By the same token, treating Ukraine as a fragile state that will soon be brought to its knees by Putin's maneuvering distracts from the truth that however lacking it may be compared to its western neighbors, let alone western democracies, Ukraine continues to be better positioned to become more democratic and more stable than Russia in the mid-term. But it can only do that if the Ukrainian state's ability to enforce and insist on the rule of law in the economic sphere increases. In this light, the great question is what happens to RosUkrEnergo. If as Tymoshenko has called for RosUkrEnergo's role as transfer agent is curbed and the gas transfer becomes more transparent. If it continues to become the conduit then Ukraine will be held back, which will of course help Putin, because it will help keep Russians from asking the questions they might ask if they see a more transparent economic and political system emerge in Ukraine.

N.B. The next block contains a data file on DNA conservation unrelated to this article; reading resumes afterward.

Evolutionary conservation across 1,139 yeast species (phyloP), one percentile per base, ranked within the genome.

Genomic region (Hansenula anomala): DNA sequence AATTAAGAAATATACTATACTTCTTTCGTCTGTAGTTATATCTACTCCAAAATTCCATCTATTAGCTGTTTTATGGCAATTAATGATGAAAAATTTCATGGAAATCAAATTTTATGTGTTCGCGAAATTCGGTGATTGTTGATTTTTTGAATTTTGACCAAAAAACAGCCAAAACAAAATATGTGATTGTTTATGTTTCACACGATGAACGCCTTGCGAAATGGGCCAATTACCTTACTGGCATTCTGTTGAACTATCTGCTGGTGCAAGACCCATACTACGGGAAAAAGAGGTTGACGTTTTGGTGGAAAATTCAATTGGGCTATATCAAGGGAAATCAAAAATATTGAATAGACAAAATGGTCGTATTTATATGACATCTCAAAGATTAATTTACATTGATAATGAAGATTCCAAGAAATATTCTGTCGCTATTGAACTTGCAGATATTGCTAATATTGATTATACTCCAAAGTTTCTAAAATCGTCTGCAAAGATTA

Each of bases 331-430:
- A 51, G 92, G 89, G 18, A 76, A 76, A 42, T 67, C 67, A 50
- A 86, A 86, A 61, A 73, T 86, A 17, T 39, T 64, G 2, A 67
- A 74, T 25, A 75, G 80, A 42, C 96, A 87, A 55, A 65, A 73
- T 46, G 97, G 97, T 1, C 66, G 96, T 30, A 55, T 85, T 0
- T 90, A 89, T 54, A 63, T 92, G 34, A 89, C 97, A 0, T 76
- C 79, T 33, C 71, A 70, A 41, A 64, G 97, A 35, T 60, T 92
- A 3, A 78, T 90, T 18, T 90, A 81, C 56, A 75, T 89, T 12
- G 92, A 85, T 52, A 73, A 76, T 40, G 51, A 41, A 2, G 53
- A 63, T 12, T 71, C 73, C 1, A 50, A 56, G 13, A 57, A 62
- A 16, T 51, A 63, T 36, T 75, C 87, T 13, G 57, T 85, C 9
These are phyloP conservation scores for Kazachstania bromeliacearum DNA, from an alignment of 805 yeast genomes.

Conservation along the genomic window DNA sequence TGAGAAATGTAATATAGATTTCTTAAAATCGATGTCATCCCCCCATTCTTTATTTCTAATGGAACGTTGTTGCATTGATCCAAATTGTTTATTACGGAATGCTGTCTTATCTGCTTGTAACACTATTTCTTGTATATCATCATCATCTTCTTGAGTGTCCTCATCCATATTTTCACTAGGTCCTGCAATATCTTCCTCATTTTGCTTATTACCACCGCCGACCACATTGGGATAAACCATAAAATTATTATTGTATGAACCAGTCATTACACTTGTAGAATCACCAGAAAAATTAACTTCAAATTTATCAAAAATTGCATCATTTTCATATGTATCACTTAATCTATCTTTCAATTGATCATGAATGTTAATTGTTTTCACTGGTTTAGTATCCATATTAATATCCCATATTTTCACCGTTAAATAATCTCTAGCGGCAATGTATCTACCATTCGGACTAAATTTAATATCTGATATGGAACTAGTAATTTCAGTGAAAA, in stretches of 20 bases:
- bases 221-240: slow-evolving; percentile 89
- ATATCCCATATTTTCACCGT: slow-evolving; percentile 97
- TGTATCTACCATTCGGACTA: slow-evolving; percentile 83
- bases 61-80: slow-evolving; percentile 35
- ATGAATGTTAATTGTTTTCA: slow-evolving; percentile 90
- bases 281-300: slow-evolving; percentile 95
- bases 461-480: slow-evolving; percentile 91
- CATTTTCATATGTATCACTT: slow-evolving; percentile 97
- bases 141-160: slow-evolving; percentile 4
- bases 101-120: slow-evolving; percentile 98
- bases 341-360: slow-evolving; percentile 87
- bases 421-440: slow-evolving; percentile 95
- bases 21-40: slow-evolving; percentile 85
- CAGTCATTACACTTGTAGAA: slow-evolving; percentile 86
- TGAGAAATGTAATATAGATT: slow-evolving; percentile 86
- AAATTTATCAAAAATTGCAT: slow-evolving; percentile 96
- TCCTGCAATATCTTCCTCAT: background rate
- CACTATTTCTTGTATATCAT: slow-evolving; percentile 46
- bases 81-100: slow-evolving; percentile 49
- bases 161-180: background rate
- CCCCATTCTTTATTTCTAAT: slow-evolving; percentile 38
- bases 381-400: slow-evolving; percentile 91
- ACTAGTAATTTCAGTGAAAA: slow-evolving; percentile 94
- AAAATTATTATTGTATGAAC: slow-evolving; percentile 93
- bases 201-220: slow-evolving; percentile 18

In short this dispute matters, but if European states would look beyond the immediate interests of needing energy, they will see that a deal at any price that allows RosUkrEnergo to continue to act as an intermediary will only insure that further crises will occur down the line. If they come out on the side of transparency, it will be a step towards providing greater energy security for all of Europe than any additional pipeline routes.